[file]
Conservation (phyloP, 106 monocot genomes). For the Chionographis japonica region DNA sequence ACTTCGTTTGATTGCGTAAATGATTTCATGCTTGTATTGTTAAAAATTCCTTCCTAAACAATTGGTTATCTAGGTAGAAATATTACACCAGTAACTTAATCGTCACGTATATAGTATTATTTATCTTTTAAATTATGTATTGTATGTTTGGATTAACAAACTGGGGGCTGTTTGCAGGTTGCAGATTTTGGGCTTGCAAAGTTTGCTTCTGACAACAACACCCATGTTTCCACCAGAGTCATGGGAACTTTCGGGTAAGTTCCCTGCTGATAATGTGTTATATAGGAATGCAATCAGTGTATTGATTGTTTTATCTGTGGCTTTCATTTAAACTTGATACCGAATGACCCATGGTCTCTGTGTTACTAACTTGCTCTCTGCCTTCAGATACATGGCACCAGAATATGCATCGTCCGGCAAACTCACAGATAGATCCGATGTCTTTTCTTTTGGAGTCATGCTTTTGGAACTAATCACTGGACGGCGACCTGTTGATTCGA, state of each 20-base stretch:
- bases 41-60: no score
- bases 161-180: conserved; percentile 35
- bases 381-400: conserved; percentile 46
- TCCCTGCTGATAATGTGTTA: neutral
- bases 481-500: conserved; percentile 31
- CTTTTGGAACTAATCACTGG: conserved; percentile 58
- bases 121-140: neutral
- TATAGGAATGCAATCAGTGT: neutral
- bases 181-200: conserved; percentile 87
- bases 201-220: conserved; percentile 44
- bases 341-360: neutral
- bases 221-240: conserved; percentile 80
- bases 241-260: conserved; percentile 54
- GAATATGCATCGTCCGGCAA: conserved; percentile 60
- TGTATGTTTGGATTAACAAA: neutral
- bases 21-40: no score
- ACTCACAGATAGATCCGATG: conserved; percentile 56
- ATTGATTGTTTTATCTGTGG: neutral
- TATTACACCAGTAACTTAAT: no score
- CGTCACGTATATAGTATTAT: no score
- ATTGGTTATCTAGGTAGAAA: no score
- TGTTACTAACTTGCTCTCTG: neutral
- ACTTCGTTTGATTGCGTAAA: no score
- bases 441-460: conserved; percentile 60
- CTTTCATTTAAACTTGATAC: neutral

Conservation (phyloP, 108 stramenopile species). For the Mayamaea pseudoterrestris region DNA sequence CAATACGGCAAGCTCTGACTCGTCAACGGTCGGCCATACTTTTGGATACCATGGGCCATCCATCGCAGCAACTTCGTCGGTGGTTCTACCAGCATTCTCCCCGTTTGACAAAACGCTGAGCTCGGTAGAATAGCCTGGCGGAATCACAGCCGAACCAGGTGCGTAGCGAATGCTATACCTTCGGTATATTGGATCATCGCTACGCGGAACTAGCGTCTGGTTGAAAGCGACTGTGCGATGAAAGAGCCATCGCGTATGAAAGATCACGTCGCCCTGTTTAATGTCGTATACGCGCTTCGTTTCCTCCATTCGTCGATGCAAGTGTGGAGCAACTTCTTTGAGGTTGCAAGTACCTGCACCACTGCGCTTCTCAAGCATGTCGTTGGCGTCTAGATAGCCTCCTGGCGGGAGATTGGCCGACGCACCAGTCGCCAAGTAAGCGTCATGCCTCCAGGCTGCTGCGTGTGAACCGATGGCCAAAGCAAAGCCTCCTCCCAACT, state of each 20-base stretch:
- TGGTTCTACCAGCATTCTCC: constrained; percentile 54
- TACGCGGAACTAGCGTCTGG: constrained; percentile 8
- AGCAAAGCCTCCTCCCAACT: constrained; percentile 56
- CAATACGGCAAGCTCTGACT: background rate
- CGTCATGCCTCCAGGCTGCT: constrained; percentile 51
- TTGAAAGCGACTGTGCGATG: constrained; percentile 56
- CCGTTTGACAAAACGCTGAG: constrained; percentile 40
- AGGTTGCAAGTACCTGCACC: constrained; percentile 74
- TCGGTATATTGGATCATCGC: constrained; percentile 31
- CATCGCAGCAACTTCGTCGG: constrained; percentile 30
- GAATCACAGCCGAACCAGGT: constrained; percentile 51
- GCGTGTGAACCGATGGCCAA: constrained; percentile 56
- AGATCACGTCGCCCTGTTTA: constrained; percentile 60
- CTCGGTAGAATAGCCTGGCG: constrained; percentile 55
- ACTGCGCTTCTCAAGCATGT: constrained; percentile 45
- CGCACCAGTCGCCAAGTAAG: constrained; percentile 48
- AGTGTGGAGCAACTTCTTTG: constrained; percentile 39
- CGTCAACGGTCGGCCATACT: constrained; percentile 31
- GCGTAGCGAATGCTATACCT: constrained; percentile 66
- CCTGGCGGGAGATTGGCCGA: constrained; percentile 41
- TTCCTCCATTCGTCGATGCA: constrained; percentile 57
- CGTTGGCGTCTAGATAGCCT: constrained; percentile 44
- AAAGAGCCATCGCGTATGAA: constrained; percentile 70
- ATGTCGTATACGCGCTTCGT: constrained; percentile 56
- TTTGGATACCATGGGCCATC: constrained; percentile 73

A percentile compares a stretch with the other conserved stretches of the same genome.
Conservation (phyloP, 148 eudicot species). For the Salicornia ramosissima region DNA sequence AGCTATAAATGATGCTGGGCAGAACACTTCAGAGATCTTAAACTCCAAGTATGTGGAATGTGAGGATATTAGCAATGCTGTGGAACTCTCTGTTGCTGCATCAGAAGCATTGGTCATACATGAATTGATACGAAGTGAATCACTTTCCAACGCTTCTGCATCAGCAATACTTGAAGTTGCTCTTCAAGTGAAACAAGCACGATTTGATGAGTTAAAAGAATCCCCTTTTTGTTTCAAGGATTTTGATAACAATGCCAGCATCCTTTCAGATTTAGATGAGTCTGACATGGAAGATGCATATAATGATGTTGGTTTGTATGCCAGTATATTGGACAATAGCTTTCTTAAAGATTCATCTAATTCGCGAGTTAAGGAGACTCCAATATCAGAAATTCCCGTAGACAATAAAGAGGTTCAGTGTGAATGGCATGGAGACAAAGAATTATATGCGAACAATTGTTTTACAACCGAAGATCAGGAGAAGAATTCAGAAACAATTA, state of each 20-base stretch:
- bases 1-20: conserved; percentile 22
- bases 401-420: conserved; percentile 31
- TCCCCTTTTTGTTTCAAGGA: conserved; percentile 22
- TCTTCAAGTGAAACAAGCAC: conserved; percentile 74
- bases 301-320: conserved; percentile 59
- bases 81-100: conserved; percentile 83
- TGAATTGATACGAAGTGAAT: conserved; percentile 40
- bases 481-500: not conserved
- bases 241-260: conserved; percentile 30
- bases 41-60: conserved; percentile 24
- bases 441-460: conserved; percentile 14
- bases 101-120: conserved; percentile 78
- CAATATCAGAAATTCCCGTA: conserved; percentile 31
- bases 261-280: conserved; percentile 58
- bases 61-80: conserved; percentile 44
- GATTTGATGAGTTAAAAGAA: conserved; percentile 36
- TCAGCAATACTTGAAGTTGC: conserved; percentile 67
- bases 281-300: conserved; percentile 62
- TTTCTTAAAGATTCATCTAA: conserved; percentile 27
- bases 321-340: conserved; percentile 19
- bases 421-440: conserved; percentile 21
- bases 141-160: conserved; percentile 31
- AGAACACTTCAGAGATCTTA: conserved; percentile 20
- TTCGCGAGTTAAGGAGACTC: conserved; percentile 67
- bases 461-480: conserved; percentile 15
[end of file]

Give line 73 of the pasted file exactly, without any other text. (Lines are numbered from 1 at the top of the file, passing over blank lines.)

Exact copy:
- TTTCTTAAAGATTCATCTAA: conserved; percentile 27